here is nothing quite like spring’s long-awaited arrival; primrose yellows, poppy reds, and vibrant purples sweep flowerbeds and color farmer market produce. With daylight that lingers into late evening, enjoying dinner outside— mid-golden-hour— is the perfect celebration of the season’s fresh, light, and vibrant dishes.
Sweetest in spring, asparagus is arguably the most anticipated of the season’s vegetables— and what many consider a true marker of the balmy, breezy season. Whether served with a simple drizzle of olive oil or as the star of a flavorful farro salad, this vegetable’s clean and mild flavor make it exceptionally versatile. Healthful and elegant, asparagus has reigned as royalty among vegetable enthusiasts since ancient Greek times. Cultivated for over 2,000 years and Native to Africa, Asia, and Europe, asparagus was revered as sacred and used for medicinal purposes in ancient Greece. It was later titled ‘The King of Vegetables’ by King Louis XIV. Once dubbed fit for the royal courts of Europe, asparagus continues to be famed for its fresh and divine taste.
Asparagus’s draw is undeniable during the April, May, and June months. It’s little wonder why asparagus risotto was the first actual meal I ever attempted to prepare— an ambitious jump by my pre-teen self, whom just recently mastered boiling pasta. I distinctly remember my first purposed farmers market trip; I was wooed by the array of glossy asparagus spears as I guided my hands past green, white, and purple varieties, fascinated about learning the difference between them. It turns out; the pearly white asparagus spears are grown underground and lack the exposure of sunlight needed for chlorophyll to form, which is what gives conventional asparagus their pea green hue. Asparagus with vibrant purple skin is sweeter and more tender than its green and white counterparts and gets its color from high levels of anti-inflammatory antioxidants called anthocyanins.
Regardless of color, asparagus is packed with powerful nutrients, phytonutrients, and anti-inflammatory antioxidants. While you probably guessed this green was good for you, asparagus offers a different host of wellness benefits shown to support heart health and digestive health. At only approximately 32 calories per cup, asparagus is an excellent source of copper, selenium, and vitamin A, C, E and K. This super veggie is also a particularly good source of glutathione, a compound that helps to break down harmful free radicals, and in turn is thought to slow the aging process, protect against sun damage, and certain types of cancer. Full of folate, asparagus has even been linked to improved mood and may help lift your spirits if the sweet spring air hasn’t done so already.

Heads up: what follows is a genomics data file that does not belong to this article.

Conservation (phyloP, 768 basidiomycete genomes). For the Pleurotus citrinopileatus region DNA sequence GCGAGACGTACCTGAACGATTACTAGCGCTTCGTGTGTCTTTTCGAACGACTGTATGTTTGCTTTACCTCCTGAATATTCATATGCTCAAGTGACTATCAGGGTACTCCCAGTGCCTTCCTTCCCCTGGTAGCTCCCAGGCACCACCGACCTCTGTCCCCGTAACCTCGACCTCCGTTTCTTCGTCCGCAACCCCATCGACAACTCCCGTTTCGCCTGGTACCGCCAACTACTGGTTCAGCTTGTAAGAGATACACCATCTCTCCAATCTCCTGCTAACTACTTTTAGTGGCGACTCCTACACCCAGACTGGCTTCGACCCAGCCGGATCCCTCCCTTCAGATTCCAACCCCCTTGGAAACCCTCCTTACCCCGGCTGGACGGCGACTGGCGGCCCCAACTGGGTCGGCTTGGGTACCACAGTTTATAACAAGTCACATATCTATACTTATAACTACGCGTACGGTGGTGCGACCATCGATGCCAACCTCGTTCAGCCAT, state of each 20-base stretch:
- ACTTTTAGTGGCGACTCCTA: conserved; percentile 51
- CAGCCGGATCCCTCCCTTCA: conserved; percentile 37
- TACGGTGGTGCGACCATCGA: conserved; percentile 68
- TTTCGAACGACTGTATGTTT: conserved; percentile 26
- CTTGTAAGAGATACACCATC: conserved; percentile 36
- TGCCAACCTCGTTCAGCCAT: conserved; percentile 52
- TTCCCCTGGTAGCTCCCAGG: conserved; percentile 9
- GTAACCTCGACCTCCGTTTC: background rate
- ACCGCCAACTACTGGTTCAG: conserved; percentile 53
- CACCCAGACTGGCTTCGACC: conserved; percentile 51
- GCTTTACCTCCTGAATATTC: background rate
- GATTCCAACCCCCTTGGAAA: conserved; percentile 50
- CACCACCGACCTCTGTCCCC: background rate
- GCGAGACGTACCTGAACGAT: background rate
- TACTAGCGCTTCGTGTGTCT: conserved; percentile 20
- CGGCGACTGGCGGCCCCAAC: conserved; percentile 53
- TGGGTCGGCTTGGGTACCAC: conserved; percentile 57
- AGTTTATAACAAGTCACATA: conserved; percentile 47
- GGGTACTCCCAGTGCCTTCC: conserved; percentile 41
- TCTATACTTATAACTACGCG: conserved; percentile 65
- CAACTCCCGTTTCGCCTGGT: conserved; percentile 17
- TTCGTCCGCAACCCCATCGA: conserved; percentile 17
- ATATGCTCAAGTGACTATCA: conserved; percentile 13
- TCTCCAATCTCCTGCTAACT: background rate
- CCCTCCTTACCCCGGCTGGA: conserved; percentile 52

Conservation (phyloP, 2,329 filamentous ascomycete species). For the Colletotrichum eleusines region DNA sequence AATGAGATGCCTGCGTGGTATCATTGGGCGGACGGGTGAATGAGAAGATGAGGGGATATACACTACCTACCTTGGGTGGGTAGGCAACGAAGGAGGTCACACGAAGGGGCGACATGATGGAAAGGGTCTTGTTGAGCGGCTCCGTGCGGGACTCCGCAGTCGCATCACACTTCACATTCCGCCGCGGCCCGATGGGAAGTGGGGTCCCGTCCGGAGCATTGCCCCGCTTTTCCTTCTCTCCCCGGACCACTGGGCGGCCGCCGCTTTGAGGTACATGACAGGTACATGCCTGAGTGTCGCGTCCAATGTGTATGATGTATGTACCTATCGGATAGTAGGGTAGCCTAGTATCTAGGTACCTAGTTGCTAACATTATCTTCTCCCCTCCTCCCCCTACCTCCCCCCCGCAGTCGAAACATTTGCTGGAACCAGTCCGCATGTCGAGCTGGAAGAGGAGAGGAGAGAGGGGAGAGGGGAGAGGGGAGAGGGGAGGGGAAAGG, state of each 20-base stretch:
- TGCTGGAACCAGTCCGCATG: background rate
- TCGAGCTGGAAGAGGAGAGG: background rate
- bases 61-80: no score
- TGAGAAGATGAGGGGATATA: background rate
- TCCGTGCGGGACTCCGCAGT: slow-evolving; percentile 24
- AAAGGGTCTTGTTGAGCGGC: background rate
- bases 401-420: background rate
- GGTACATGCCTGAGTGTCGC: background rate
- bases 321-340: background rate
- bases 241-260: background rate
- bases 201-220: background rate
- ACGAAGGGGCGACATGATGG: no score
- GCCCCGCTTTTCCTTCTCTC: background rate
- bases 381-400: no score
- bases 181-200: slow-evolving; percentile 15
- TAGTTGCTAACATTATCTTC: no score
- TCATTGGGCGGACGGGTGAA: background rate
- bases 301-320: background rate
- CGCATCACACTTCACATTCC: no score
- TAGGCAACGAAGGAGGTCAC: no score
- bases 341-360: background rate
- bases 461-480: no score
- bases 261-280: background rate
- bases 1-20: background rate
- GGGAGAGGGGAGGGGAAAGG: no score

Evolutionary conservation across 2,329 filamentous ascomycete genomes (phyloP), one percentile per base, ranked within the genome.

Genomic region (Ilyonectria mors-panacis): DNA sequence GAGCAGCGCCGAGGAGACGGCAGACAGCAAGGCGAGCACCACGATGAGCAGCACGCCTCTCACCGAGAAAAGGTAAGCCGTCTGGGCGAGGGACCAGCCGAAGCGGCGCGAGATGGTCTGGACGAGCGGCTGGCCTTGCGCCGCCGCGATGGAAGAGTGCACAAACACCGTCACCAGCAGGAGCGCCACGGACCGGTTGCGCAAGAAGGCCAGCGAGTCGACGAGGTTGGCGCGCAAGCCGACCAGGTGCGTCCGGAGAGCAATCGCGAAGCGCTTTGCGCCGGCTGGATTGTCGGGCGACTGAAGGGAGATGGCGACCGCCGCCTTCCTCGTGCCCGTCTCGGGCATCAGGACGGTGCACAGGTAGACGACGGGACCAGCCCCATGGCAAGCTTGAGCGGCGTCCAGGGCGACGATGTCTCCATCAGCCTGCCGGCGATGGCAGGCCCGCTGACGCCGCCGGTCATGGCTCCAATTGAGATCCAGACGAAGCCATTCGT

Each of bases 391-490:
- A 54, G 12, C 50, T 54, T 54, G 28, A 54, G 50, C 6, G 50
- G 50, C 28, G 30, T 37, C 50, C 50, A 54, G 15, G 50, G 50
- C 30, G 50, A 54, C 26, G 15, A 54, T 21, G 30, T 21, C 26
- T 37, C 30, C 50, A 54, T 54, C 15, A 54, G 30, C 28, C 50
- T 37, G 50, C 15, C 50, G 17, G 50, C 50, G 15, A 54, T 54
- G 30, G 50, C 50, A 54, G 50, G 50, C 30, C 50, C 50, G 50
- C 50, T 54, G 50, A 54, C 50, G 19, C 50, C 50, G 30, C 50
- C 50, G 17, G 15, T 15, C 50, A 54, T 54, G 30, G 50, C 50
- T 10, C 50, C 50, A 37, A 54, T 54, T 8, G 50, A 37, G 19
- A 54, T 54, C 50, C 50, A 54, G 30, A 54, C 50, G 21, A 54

Nutrient dense, crisp and delightful, asparagus lives in the limelight when it comes to spring dishes for a good reason. Asparagus is delicious sautéed, steamed, stir-fried, grilled, battered, baked, or kept raw and chopped on a salad. While particularly flexible when it comes to cooking methods, make sure to choose the right sized asparagus (thin, medium, or jumbo) for your dish; pencil-thin spears won’t hold their own on a barbecue as well as the thicker, meaty variety. Thanks to my first attempt at preparing a gourmet meal— which was deemed a success by my family’s all too kind “oohs” and “ahhs”— I will always have a soft spot for a lovely and light spring asparagus risotto.
In a letter to his wife, President John Adams once wrote: “Pray, how does your asparagus perform?” (Adams, 1875).
Recipe: Test your skills in the kitchen by trying out this Shrimp Asparagus Risotto recipe from Food & Wine Magazine.
Fun fact: While well worth the wait, asparagus takes an entire three years to grow from seed to harvest.
Historical note: Emperor Augustus often used the phrase ‘velocius quam asparagi conquantur,’ which means to do something faster than you can cook asparagus.